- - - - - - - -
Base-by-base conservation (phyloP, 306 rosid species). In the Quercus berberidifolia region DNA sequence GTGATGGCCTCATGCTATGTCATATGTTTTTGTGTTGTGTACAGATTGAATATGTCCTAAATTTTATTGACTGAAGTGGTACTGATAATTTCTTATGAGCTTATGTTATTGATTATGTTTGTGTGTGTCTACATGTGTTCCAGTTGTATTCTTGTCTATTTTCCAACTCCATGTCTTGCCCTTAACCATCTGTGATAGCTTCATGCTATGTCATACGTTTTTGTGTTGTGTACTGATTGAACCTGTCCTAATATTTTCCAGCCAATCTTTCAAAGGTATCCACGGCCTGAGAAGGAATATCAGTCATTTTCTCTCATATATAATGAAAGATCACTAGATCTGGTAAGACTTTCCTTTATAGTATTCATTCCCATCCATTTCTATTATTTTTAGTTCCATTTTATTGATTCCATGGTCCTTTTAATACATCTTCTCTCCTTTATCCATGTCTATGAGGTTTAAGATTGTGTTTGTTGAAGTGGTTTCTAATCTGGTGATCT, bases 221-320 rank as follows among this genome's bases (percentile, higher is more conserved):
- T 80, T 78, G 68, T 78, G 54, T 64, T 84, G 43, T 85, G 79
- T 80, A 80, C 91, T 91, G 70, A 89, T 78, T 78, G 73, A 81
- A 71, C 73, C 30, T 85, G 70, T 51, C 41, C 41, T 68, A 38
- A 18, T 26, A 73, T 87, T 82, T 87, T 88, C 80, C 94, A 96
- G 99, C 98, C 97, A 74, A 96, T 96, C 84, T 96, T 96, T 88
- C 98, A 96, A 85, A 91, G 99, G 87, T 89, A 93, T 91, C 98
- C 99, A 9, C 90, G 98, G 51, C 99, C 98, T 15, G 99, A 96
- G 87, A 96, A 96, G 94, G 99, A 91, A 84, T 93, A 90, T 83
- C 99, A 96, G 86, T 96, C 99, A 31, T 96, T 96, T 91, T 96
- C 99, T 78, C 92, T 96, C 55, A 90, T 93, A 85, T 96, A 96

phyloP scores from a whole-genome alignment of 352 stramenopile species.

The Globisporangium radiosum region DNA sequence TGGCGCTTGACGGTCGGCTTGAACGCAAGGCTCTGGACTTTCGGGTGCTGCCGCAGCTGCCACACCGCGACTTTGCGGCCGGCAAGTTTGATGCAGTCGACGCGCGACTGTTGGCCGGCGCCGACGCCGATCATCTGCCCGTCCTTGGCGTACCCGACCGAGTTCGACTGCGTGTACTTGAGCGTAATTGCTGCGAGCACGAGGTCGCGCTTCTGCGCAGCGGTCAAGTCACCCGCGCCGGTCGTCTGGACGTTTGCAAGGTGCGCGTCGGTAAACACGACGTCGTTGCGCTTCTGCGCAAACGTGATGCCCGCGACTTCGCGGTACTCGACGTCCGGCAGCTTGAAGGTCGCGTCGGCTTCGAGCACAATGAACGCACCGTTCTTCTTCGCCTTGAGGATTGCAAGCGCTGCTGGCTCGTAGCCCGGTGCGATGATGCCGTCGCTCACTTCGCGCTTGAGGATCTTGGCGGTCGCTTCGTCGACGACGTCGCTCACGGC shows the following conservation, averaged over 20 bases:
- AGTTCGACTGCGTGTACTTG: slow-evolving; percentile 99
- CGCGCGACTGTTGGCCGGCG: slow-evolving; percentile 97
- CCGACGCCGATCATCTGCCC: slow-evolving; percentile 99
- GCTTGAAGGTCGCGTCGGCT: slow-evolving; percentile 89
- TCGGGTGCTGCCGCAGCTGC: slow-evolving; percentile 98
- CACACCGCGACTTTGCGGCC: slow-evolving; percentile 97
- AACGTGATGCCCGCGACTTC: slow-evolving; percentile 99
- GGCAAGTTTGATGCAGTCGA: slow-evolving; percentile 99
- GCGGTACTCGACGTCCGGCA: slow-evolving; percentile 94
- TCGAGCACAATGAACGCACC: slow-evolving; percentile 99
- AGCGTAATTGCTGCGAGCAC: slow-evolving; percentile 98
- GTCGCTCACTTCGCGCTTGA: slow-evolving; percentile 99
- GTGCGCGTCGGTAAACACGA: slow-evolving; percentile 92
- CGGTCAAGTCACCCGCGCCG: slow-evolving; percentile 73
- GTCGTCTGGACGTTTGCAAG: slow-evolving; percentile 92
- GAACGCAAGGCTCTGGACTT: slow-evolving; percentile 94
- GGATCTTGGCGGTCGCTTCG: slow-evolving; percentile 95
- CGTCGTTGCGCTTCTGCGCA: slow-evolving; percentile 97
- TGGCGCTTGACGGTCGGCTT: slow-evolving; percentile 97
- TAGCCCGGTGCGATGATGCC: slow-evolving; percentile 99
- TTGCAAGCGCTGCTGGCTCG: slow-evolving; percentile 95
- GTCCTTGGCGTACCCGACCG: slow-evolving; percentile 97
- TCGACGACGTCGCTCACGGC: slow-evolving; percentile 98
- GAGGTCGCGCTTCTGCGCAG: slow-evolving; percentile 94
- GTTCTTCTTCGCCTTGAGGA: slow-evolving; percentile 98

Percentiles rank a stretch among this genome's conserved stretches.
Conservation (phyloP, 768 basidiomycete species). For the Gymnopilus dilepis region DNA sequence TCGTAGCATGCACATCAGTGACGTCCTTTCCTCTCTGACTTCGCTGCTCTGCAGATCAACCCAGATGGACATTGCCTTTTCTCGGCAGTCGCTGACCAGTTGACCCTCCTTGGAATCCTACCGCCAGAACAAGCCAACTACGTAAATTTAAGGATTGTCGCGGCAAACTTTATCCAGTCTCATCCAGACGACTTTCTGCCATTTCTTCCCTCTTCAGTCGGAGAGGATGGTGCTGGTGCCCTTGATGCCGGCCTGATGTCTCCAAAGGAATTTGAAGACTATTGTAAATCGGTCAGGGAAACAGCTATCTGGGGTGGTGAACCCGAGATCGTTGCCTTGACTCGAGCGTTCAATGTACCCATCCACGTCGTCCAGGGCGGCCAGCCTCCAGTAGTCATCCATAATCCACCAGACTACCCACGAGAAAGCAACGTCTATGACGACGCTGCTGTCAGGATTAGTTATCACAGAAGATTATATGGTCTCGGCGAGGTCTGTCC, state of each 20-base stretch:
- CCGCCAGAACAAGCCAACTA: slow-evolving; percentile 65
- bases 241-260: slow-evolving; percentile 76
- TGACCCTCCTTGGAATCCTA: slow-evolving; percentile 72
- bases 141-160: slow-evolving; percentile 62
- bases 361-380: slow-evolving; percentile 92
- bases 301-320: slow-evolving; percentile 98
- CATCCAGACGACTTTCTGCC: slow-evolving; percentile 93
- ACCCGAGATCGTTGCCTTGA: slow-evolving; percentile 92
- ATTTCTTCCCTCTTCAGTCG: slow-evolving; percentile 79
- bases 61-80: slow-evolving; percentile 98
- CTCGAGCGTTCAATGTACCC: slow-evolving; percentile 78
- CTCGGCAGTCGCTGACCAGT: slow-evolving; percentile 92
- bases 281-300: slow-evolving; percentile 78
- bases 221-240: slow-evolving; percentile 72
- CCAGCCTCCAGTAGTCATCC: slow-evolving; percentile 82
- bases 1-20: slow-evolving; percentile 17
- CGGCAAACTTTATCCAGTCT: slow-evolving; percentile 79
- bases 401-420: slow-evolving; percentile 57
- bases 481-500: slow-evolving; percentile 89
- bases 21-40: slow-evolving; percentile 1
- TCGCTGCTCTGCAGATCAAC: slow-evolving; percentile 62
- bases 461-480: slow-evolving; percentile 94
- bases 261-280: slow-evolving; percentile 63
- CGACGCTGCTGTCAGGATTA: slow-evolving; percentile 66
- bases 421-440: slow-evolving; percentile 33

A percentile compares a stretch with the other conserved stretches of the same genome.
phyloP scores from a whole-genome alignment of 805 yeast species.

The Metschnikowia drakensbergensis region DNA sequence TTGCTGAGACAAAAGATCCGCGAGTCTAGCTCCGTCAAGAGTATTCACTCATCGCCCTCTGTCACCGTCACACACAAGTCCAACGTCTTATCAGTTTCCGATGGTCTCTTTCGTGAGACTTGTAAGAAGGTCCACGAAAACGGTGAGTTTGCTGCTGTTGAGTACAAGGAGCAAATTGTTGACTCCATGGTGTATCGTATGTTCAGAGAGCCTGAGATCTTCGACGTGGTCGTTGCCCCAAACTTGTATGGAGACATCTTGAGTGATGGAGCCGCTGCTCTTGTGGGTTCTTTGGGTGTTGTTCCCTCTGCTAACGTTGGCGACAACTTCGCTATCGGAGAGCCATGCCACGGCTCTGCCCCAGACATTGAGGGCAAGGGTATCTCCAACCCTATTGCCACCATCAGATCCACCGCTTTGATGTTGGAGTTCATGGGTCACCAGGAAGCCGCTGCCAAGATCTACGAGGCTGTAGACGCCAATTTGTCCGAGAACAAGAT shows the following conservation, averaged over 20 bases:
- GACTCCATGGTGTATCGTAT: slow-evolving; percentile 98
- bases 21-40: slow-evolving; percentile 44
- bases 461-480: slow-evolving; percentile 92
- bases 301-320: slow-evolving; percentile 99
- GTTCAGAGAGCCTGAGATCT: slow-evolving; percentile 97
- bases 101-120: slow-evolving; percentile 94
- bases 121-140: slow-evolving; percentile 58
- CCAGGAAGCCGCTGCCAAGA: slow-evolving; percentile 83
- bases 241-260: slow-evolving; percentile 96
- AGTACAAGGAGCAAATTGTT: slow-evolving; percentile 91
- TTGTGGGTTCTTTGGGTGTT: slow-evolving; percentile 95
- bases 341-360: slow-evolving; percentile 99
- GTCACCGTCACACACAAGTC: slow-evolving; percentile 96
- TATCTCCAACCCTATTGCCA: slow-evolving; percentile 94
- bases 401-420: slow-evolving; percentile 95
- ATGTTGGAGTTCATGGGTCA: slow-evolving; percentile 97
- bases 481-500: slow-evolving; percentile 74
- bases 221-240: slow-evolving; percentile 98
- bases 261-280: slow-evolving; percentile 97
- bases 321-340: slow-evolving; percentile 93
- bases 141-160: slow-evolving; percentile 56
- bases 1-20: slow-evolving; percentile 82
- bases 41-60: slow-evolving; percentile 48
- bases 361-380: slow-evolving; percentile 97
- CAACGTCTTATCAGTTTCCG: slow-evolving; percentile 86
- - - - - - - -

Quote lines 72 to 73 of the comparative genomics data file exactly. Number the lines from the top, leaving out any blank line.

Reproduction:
- bases 301-320: slow-evolving; percentile 99
- GTTCAGAGAGCCTGAGATCT: slow-evolving; percentile 97